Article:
The MROs of the Middle East and the surrounding Asia region are exploring a multitude of new technologies from predictive maintenance to 3D printing as they chase greater efficiencies in an increasingly competitive landscape.
Speaking at Airline E&M Middle East in Dubai on Jan. 22, Khaled Abdel-Motagaly, manager innovation at Etihad Airways Engineering, says digital technologies such as next-generation connectivity solutions and data analytics are among the technologies the Abu Dhabi-based airline maintenance division is looking at, to name but a few.
“Our core business is Part 145, working with small margins, so we have to find ways to do things faster and bette--so we’ve investigated other areas such as going paperless, robotics and 3D printing for cabin modification work,” he says.
Etihad has worked on 3D printing collaborations with the likes of Siemens and Strata Manufacturing, an endeavour that resulted in the region’s first additive manufactured part in March of last year. This lead many in the industry to expect it to become more prevalent across the MRO supply chain, with engine companies particularly finding a lot of value in it.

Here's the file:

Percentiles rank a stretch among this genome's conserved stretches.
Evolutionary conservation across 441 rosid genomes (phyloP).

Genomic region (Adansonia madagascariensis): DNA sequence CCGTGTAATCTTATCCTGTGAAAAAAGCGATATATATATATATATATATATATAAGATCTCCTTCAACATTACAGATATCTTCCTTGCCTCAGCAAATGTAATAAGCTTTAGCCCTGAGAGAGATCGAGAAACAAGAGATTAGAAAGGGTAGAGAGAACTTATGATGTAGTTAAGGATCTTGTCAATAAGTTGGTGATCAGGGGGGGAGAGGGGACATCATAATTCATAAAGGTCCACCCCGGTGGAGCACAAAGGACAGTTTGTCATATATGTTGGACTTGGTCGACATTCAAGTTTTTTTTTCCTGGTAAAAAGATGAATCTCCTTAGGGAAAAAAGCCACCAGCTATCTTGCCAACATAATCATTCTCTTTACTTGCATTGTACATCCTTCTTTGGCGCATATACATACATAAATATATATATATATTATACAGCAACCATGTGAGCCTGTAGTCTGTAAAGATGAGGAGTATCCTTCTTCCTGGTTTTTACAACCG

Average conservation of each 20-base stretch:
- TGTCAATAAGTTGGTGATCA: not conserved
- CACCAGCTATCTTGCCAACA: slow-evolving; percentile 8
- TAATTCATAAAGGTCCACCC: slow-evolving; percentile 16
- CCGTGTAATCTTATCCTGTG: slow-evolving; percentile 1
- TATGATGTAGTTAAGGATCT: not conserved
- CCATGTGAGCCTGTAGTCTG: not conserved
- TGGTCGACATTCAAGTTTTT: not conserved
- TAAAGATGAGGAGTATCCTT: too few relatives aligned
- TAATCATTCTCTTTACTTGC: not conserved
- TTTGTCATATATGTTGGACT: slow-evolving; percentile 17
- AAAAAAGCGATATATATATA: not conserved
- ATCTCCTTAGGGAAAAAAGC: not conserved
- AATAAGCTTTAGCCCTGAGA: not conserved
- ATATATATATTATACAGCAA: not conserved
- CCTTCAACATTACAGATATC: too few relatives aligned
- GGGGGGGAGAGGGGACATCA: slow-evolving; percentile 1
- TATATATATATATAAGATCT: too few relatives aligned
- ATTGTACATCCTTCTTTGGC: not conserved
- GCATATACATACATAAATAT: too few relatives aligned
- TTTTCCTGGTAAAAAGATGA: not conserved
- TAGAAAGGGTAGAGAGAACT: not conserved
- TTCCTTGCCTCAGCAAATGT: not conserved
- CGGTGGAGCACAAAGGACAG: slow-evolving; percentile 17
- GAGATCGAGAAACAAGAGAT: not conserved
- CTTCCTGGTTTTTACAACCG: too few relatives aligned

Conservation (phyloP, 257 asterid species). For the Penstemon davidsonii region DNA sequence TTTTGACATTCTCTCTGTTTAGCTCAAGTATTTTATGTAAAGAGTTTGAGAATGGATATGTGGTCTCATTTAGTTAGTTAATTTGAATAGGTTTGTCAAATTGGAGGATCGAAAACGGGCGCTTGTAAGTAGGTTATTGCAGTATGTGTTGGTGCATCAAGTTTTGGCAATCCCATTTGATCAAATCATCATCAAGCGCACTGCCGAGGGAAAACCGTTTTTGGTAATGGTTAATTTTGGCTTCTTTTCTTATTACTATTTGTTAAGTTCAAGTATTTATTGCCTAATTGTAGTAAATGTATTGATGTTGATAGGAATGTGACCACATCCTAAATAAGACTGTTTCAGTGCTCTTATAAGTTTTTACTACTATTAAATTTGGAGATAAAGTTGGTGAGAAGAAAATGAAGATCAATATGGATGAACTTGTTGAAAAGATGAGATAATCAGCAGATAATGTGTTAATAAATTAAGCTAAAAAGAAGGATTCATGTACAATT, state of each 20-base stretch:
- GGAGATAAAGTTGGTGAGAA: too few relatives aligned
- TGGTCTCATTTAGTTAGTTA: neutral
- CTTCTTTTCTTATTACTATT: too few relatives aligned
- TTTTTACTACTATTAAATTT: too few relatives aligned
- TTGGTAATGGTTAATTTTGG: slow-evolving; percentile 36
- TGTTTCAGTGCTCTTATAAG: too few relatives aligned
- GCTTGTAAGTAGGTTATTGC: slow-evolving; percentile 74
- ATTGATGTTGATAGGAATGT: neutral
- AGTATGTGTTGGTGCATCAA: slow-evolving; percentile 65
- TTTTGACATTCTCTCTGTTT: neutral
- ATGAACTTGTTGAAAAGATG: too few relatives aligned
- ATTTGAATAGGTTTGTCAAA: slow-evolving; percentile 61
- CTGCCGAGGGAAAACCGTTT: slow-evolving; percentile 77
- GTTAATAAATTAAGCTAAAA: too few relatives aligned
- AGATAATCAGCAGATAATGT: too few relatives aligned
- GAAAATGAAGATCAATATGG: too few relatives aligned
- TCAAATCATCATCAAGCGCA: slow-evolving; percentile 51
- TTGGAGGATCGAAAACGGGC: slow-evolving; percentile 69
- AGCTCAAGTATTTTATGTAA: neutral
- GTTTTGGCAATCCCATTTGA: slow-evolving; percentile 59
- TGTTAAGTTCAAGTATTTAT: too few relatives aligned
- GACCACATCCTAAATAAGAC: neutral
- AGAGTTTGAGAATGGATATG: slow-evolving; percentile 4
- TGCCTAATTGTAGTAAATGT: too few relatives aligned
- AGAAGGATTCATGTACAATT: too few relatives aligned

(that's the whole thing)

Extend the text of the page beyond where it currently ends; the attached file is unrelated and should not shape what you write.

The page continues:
However, Abdel-Motagaly says Etihad discovered two primary challenges around the technology: in certification and in discovering good use-cases that bring value. “Quite frankly, there are not many of them [use cases] that exist right now in MRO,” he says. Maintenance tooling is one of these few value areas.
More optimistically, he believes as market materials become cheaper, the concept could become more widely used in MRO. He sees Etihad forming more partnerships with other companies to utilize 3D printing for tooling and parts production.
Speaking from an airline maintenance perspective, Sajumon Maledathu Pankajakshan, assistant manager line maintenance at Indian carrier Jet Airways, says the MRO environment is awash with new technologies.
“At the training level, virtual reality is being used while at the inspection level, concepts such as drones and IoT platforms are being considered,” he says.
Mumbai-headquartered Jet Airways is open to implementing new technologies such as drones to carry out aircraft inspections, while robotics, virtual reality and predictive analytics are all tipped to become more ubiquitous in MRO over the next decade. He described it as “an interesting area” for the industry as he believes many carriers would ideally like to go down that route.
However, implementing the use of drones trialled by airlines such as easyJet would come with challenges, he believes. “The initial hurdle of implementing drone mechanisms could be challenging for a number of reasons including the required training that would be needed for the workforce,” he says.
Predicting what a similarly-themed panel could be discussing in the year 2028, Etihad’s Motagaly, believes virtual reality platforms and robotics will be used extensively in MRO over the next decade. He also predicts there will be a growing reliance on predictive analytics, which in turn could lead to a decrease in scheduled maintenance events.